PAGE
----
While kids thrive on the routines, they also crave a piece of autonomy. They want control of some parts of their lives, and as parents, we can give them that, within reason. Start their day off right by allowing them to develop their own morning routine. Establish the expectations and what needs to be accomplished — teeth brushed, hair brushed, dressed, healthy breakfast — but allow them to determine what order they complete these tasks in. This will help them achieve a sense of accomplishment early on in the day and in their lives.


Get a Handle on Schoolwork Organization

Share to Pinterestrows of color-coded binders

The benefits of organization don't stop at home. By giving your child the tools keep their school work in order you are setting the fundamentals for success. Use a color-coding system with binder organizers or folders for school subjects. For example, blue is English, yellow is math. This will help keep papers and notes in order. Additionally, encourage them to use different colored pens for writing versus editing. Make sure they have a carrying case or other dedicated container for their writing utensils and other school tools so they are less likely to leave these essentials behind.


Create a Specific Workspace

Share to Pinterestyoung girl doing homework at her home desk

Separating work and play can be helpful in establishing routines. By creating an organized workspace, you can establish and implement dedicated work time. Try to ensure that this space is in a quiet area of the house where they won't be disturbed but can still reach out to you for assistance. Include materials they might need for their work, such as pens and pencils, calculators, a computer, and paper.


Develop Fun Memory Aids

Share to Pinterestlittle girl playing a memory card game

One of the key pieces in keeping organized is to find ways to remember information. This can help children when writing exams, remembering names, or recalling locker combinations. Mnemonic devices, which are patterns or word games, can be helpful when studying. For example, "I before E, except after C," can help when preparing for a spelling test.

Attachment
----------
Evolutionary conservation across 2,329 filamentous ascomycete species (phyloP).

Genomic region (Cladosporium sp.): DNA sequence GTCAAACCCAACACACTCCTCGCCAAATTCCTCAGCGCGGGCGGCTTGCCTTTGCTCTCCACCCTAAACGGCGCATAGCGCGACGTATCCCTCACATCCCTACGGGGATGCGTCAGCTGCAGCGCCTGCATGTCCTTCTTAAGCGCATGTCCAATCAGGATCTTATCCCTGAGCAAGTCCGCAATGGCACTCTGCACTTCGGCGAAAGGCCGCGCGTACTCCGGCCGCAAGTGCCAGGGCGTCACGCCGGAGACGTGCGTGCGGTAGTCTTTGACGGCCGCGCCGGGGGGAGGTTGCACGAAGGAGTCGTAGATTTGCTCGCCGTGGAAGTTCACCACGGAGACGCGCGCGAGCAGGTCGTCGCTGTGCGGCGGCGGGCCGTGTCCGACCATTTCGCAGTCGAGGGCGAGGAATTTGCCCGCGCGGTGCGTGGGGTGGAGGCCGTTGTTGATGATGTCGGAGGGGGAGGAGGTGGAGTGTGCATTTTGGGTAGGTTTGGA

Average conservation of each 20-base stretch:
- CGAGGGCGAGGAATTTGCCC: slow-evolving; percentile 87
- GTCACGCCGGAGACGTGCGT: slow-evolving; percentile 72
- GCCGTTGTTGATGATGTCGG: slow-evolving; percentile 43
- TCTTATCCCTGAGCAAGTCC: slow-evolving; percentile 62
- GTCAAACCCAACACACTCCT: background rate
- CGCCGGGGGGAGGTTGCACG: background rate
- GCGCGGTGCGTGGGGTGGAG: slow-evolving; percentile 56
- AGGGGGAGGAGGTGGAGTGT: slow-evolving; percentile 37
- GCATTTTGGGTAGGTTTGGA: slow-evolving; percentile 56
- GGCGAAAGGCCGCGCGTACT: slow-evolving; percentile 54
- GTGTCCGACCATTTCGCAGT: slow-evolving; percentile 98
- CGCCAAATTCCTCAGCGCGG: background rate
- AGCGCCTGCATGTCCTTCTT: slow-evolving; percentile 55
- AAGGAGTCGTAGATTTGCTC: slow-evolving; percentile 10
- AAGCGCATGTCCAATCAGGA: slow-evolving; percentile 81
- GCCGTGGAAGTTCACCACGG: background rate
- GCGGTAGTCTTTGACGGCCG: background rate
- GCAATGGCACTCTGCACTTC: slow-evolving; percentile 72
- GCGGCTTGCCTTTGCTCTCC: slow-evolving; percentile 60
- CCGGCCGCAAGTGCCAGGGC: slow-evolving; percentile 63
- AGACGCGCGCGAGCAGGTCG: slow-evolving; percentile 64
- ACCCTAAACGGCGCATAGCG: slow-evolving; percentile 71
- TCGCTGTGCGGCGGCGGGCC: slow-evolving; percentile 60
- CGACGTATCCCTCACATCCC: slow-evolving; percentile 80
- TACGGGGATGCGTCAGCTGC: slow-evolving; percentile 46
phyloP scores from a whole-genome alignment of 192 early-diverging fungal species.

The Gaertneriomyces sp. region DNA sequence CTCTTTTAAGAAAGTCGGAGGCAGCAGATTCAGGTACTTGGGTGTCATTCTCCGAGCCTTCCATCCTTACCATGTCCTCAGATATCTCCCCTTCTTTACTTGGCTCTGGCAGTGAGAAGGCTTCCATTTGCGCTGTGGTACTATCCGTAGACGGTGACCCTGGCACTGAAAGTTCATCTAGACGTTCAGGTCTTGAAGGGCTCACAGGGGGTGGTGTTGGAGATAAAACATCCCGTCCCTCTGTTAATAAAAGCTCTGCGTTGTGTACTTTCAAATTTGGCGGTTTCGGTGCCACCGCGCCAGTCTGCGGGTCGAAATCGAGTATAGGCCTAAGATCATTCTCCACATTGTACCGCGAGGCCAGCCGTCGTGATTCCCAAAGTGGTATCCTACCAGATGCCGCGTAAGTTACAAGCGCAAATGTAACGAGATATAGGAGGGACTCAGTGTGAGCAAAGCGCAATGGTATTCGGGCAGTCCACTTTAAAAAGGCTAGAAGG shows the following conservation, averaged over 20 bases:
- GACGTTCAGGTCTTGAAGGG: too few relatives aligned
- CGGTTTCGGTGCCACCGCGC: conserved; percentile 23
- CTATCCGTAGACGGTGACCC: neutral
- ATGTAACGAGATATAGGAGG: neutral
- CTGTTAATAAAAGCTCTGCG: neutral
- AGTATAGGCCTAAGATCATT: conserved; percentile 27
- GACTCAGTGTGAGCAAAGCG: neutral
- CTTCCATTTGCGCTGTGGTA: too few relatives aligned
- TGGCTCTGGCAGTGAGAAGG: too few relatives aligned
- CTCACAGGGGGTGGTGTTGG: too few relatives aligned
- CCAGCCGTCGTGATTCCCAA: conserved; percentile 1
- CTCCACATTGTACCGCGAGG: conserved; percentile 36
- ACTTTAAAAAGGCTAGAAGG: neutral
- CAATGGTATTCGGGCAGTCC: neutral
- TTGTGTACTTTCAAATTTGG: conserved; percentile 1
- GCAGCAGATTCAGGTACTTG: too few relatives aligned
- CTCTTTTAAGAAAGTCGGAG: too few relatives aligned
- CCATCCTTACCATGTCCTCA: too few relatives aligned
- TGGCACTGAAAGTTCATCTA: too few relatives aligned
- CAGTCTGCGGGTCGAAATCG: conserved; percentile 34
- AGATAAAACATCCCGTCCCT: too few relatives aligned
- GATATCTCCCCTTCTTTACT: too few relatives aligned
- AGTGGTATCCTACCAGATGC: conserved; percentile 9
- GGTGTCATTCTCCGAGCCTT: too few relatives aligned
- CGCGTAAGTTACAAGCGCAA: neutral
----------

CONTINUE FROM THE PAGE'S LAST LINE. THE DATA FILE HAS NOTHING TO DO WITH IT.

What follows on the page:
Encourage Regular Backpack and Locker Checks

Share to Pinterestmom and little girl organizing school backpack

Backpacks and lockers are two of the most common organizational devices in a kid's life. They can also be the most neglected, with stale lunches, wrinkled notes, and lost day timers clogging up the system. By encouraging weekly backpack and locker cleanups, you can help your child take their organizational lessons to school with them and ensure you get all your Tupperware back before it goes moldy.


Encourage Forward Thinking

Share to Pinterestfather and young son talking on bed before bedtime

Help your child to remember routines and prepare for changes by discussing the schedule for the day ahead each night before bedtime. This can make your child feel more secure and involved in plans, while also helping them to think of contingencies should plans change. With these skills, your kids will develop resilience and confidence in their abilities to adapt and prepare.